MAX - Software Programming Environment
The graphical, object-oriented programming language and real-time environment "MAX" was developed since the mid-80s by Miller Puckette at IRCAM in Paris and "released" in 1990/91, i.e. sold to the company Opcode. Even if it looks a bit different, MAX also originates from the MUSICn philosophy and already shows its reference to Max Mathews by its name "MAX". Since being introduced, "MAX" has constantly evolved. It was detached from its computing engine (the FTS system at IRCAM) for release and became a fully-fledged industrial product (Max IRCAM/OpCode) for the Apple computer platform. In 1997, "Cycling '74" was established by David Zicarelli, who had been involved in the development programming environment Max since the late 1980s. The company initially sold an (audio) add-on to MAX, called MSP, to Opcode, but (fortunately) soon took over all development and distribution of MAX itself. In the meantime, MAX has been extended by various add-ons, including audio, video and robotics. In the more than 30 years of its existence, MAX has also become the "standard" at music academies.
For information about what MAX can do (in the meantime) and what it is good for, I recommend the website Cycling74 (link see above) - not only would it go beyond the extent of my website, I also don't know (anymore) about all areas of MAX. The "package" MAX has become so extensive that "under normal circumstances" one will not be intrigued by all sections, but only by those that are relevant for one's personal field of work.
By now, you can design very nice GUIs (Graphical User Interfaces) in "Presentation Mode" for MAX patches - that is, the things that can be seen on the screen during the application of the patch. There is also M4L (Max for Live), which are plug-ins that can be read and used by the software "Ableton Life". The latest craze is "RNBO", a new patching environment "for exporting software with the sound of Max". This ranges from external devices to web applications to plug-ins in audio software. Finally there is a "Package Manager", which contains many external special solutions from Max users. Very interesting packages can be found there - with "Bach" and "Cage" also packages for musical scores.
For me MAX is par excellence "the" software on my computer. I do "everything" with it, from controlling analog modular synthesizers, DSP (Digital Signal Processing), light control, live video, programming my own password generator, to calculating bible numbers (my "hobby" since the 90s).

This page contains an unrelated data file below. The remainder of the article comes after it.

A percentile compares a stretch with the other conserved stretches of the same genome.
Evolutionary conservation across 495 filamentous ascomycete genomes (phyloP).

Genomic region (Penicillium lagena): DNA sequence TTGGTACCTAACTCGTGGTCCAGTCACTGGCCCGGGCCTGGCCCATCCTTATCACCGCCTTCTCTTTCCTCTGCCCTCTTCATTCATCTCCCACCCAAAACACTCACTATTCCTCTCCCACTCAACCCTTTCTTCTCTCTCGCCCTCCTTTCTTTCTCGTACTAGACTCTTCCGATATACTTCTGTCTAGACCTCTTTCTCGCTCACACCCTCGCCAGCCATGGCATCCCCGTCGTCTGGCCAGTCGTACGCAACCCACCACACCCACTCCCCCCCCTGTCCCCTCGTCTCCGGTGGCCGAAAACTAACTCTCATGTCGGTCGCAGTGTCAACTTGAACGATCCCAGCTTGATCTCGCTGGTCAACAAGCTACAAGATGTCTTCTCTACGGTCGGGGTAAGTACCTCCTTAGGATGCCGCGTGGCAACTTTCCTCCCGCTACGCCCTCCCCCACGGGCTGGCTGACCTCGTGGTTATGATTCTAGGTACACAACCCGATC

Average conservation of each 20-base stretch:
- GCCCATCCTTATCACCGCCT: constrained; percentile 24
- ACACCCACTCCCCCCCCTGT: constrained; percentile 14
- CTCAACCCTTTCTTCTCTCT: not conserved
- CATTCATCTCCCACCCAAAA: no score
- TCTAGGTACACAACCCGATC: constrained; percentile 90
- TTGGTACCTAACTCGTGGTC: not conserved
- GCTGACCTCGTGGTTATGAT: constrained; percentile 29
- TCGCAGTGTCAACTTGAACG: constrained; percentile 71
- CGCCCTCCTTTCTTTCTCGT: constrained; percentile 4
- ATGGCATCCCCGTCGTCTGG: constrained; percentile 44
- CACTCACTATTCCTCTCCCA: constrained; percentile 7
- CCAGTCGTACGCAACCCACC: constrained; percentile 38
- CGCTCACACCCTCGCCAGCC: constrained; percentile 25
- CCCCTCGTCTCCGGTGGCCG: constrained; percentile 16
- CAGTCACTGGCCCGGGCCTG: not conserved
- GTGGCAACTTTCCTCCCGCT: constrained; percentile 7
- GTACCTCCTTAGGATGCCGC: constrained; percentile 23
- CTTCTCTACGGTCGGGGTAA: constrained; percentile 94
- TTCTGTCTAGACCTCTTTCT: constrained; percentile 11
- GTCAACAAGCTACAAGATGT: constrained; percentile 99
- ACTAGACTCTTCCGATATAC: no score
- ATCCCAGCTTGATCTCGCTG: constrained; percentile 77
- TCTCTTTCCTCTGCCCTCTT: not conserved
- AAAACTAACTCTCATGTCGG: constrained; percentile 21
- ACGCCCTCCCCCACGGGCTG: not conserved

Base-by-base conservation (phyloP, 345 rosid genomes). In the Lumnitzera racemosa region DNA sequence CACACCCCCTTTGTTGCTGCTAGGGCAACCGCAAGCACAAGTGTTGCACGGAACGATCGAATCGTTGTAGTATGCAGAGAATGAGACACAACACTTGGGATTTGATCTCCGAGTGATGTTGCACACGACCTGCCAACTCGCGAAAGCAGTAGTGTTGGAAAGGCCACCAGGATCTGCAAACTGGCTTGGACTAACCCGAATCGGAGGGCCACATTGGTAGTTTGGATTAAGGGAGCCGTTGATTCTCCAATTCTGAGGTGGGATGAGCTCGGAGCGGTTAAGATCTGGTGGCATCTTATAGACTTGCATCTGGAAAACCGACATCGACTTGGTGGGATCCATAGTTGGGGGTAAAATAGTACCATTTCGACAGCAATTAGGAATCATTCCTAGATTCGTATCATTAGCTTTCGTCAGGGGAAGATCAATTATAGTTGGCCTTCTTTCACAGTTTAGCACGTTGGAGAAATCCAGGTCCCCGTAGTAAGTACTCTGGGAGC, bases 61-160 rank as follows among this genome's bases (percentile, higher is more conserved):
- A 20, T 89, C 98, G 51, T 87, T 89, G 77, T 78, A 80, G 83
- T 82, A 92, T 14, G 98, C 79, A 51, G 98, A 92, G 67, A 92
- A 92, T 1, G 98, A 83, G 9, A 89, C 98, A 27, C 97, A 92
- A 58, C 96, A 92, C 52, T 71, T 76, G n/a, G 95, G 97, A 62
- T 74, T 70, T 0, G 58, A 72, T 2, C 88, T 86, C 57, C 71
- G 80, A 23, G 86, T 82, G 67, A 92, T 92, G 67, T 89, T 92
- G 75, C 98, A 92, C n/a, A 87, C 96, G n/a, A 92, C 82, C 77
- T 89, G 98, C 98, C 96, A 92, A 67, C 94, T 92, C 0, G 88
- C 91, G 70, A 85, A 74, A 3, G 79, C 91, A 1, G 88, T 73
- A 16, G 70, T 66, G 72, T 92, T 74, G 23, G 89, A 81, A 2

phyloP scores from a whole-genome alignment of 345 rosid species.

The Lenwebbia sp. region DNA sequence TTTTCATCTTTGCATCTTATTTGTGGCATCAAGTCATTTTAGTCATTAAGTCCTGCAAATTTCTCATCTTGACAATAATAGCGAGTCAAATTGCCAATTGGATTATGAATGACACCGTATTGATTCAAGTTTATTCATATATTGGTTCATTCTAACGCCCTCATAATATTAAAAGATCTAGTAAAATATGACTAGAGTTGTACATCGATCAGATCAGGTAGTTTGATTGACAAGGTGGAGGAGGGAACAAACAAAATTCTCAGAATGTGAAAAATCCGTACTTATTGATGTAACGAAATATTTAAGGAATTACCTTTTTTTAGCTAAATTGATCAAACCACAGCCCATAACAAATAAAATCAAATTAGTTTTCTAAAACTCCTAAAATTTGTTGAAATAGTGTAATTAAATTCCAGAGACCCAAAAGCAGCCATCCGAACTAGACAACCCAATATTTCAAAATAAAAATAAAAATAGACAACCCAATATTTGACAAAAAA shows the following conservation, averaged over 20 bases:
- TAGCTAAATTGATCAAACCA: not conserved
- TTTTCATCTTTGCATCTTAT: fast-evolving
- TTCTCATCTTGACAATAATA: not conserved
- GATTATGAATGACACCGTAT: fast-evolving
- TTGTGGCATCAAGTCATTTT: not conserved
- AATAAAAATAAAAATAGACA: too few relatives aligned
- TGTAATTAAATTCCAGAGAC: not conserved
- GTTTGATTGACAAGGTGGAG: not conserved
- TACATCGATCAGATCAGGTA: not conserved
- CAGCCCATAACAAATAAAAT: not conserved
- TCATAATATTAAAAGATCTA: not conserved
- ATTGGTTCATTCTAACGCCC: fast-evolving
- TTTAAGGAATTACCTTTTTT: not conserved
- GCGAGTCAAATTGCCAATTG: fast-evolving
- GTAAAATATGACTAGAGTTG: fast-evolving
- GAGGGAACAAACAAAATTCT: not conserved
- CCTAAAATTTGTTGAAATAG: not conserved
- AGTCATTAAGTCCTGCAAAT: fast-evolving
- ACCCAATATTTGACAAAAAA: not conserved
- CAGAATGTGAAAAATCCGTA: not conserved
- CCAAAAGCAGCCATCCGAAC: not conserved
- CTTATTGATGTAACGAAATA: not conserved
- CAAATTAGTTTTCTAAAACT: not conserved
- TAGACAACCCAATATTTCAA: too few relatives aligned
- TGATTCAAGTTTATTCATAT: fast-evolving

Since 2014, the iPad app "MIRA" has also been added, which I really, really appreciate. It allows to "mirror" (some, not all) MAX objects on the iPad. This is done by simply placing a frame into the MAX patch, on which the objects to be mirrored are arranged as they should be seen on the iPad. This is my "control patch" for the Roli RISE keyboard. It's primarily a MIDI monitor, enhanced with the RISE's settings capabilities. This way I not only can adjust the settings, but also check if everything is sent the way I set it. Because it was "convenient", I added distribution curves to the "5 Dimensions" of the RISE for the values generated by the RISE. The upper row (Strike, Glide, Slide, Press, Lift) sets how the RISE reacts to the performer's playing style and the lower row (with the same labels) generates an interpretation / distribution of the incoming controller values for the performer's use in the patch.
Another elementary point, for me, was for the computer now not to be in front of the performer. Since then, I have set up my software as "Terminal" (in tabs) and only the MIDI controller and iPad are now at the instrument, respectively the hands of the performer.
There is simply nothing more displeasing on stage than a performer sitting behind a computer (possibly wearing glasses, which reflect the screen's light on both glasses into the audience). The reflection disturbs the concentration and many spectators wonder what it is that the artist might be doing there...
Now the visible controllers on the iPad itself turned out to be the sliders, knobs or XY-pads. Gone are the days when a mouse or trackpad (while keeping the computer monitor visually fixed) was almost unavoidable. Instead of a MIDI fader bank, the iPad now resided with the performer and could look like this, as an example.
Three further advantages were that firstly the visible surfaces could be changed easily (in this example they were connected to the "steps") and secondly not always 8 hardware sliders or pots, always next to each other, mostly also too narrowly. Now control surfaces could be "individualized". The third advantage is also enormous, because now you don't have to code extra patches for your controller actions. Especially integrating motorfaders was previously often the largest (and time consuming) work for a MAX performance patch.